Features » Metroplus

Updated: June 18, 2013 18:11 IST


print   ·   T  T  
A LONG INNINGS A. Ramesh with Rajinikanth
A LONG INNINGS A. Ramesh with Rajinikanth

‘Karate' A. Ramesh started out as a hero. And, today has completed 25 years in the industry as a stuntman!

“Rajinikanth and Sathyaraj played the villain before graduating to lead roles. In contrast, my career moved in the other direction. After playing the hero in ‘Neeru Putha Neruppu' (1983; directed by K. Vijayan), I experienced a crushing drought of offers. Honestly, I was a wooden actor, and did not deserve to play the lead. After a long wait, a villain's role came my way. I was not impressive as a baddie either. In 1986, I made my debut as a stunt artiste,” says 53-year-old ‘Karate' A. Ramesh, who has done stunt roles in over 1,000 films across the South Indian languages, and is now celebrating his 25th year as a stunt artiste.

Ramesh was ‘lured' to tinsel town in the early 1980s, when he made headlines in dailies across the State for a rich haul of medals at the All-India Karate Federation tournaments. Film producer Vadalur S. Chidambaram — known for “Sattam Oru Irrutarai” with Vijayakanth in the lead — was looking for a hero for an action film (“Neeru Putha Neruppu”), when he happened upon an article about Ramesh. “I plumped for the offer, with heady images of fame it evoked,” says Ramesh. “When the shooting got underway, I realised I was a total misfit. While a scene — where I had to take a cup of tea, was being shot, I was so nervous that my hand was noticeably trembling.” The film bombed at the box-office, and three years later, Ramesh found himself in front of Dharmalingam (who was then heading the South Indian Cine Stunt Artistes' Union) asking for a role as stuntman.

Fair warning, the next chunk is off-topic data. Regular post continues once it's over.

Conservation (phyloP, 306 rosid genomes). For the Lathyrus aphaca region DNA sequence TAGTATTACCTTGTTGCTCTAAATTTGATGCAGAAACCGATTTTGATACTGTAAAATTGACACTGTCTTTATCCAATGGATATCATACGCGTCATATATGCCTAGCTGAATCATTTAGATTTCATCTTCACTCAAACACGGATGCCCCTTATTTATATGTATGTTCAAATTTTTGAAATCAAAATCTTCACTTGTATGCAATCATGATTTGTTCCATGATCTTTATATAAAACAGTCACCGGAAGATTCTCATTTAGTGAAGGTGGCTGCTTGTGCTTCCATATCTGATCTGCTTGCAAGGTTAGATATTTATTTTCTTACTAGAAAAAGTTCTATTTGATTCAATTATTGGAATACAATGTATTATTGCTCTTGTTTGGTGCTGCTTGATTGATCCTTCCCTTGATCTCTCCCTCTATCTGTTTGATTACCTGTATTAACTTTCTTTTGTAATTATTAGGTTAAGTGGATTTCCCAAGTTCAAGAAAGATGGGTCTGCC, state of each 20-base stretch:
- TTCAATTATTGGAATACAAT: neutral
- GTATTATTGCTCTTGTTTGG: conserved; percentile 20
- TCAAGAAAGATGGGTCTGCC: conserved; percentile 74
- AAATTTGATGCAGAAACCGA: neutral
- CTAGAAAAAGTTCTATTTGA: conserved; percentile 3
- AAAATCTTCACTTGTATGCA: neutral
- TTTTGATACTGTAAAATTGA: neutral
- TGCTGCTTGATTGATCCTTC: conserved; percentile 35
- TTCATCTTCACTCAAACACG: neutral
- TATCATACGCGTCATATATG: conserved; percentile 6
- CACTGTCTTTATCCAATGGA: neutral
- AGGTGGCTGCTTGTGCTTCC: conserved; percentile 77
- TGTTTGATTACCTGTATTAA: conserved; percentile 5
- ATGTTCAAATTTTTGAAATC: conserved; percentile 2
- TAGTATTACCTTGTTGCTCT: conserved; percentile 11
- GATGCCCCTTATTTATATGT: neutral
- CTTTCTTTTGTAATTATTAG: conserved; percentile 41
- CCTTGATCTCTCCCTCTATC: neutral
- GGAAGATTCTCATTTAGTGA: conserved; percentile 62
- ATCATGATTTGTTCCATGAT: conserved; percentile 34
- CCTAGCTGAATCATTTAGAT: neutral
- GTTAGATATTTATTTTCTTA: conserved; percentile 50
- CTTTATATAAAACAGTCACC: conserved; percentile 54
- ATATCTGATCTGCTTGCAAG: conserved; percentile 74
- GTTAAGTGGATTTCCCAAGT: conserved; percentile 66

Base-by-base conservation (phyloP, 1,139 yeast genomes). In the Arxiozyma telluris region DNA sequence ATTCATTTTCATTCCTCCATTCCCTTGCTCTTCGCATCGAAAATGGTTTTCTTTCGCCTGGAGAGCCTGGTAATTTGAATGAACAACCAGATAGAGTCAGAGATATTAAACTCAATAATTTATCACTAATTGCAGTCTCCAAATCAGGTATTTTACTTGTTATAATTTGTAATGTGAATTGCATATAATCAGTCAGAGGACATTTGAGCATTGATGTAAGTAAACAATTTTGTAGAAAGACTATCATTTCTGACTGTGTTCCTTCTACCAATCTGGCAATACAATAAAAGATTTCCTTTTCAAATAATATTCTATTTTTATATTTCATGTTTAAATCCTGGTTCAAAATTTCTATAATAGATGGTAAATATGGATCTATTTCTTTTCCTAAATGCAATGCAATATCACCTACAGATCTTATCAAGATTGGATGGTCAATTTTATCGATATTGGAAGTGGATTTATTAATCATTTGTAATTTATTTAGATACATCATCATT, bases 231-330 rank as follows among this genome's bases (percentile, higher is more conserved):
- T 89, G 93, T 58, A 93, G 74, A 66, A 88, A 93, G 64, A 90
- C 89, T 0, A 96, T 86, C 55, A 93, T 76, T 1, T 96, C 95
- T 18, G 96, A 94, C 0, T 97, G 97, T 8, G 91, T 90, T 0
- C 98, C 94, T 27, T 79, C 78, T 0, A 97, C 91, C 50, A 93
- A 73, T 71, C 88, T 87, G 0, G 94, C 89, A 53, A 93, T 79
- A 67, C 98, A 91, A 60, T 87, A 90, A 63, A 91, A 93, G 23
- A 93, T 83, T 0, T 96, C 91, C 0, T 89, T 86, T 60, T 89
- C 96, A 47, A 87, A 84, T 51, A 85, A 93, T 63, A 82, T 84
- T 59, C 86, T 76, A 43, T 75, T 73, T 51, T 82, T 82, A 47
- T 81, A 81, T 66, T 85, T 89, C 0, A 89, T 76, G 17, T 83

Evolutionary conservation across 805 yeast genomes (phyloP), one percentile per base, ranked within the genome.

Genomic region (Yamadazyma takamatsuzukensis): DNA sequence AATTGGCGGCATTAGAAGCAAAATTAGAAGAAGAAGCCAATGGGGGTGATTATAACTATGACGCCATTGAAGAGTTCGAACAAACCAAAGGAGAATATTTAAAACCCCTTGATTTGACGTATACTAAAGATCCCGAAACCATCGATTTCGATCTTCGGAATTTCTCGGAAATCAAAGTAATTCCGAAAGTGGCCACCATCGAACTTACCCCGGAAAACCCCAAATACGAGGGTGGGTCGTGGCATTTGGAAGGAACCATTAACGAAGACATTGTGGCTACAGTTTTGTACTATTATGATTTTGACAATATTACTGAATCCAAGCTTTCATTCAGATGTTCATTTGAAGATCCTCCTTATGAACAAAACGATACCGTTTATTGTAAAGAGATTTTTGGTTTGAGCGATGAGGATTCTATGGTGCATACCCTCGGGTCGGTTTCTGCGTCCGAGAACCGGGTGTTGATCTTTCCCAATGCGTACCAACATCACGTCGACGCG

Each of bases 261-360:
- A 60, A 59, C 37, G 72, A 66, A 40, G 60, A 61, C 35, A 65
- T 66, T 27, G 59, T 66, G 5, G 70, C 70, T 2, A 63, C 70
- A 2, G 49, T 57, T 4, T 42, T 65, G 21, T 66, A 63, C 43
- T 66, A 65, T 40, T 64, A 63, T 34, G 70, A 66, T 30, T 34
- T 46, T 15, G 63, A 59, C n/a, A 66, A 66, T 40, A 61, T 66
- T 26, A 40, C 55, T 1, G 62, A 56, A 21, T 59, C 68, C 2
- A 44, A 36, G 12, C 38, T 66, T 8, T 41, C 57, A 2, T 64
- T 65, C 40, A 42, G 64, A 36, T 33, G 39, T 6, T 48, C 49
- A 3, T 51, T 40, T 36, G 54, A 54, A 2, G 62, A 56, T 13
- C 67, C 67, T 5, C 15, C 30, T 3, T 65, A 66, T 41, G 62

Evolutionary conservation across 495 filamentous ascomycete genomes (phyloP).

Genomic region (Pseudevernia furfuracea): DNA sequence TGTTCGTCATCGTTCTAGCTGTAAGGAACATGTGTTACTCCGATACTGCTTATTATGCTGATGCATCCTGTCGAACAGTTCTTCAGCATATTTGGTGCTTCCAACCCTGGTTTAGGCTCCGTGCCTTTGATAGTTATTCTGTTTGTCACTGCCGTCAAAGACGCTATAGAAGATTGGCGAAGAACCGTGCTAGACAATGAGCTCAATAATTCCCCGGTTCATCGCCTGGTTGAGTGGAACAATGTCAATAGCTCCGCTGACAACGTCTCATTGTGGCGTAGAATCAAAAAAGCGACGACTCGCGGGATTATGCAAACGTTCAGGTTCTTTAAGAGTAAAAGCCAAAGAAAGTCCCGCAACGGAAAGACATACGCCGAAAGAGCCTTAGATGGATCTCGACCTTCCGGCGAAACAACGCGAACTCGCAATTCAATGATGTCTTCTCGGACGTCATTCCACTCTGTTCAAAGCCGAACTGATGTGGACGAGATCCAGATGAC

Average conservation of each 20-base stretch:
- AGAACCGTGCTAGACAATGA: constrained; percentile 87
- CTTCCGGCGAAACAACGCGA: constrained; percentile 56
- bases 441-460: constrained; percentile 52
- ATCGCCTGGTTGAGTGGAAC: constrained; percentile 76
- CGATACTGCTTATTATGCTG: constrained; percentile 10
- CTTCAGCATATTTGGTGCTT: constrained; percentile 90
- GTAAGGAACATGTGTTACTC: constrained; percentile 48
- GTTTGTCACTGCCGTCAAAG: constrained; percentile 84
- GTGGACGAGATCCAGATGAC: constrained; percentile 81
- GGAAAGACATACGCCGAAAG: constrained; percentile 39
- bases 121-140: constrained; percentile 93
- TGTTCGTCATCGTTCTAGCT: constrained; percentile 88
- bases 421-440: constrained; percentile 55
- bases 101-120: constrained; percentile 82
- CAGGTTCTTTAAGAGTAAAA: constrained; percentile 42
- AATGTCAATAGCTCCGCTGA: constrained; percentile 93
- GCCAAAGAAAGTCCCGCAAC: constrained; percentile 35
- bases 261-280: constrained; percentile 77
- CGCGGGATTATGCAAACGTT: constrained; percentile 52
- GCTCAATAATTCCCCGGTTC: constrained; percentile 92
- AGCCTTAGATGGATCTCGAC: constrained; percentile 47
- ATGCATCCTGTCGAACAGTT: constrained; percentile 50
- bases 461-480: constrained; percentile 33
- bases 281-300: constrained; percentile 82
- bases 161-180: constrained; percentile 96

“He was shocked by the notion that a one-time hero would want to act as a stunt artiste,” recalls Ramesh. “Being a karate fighter, I was allowed to join the fold without taking the usual test for aspiring stunt artistes. To everyone's surprise, I turned out to be a dud in films stunts. Fear of injury kept me from taking up challenging scenes. Being good at karate is one thing and being an efficient film stuntman, another.”

Ramesh trained hard to make the grade, but he still did not have it in him to be a stunt master. “I just passed muster,” says Ramesh. “But my looks came in handy — as a Vishnuvardhan look-alike, I got to be his dupe in many of his films. I have done similar work for other South Indian heroes.” The vast majority of roles Ramesh has done are, however, grossly insignificant. He has no regrets, though. “Having tasted success and failure quickly gave me a cool head. I told myself not to keep my eyes trained on the stars and miss out on the easy pickings around me. Persisting with film stunts gave me a steady source of income and gave me the time to focus hard on my karate.”

Ramesh is today the chief instructor of the Indian chapter of ‘Japan Shito Ryu Karate School' (, which is headquartered in Vellore — Ramesh's hometown — and has 150 branches and 10,000 students around the country.

Says Ramesh: “My karate expertise is a calling card, but I also pride on the fact that I have completed 25 years as a stuntman. Being the only hero to become a full-fledged stunt artiste is probably my greatest achievement.”


Arts, Entertainment & EventsMay 14, 2012



Recent Article in Metroplus

Vijay Padaki

The world is a stage

Playwrights Intensive Project is an international project geared towards developing writing for theatre for young audiences »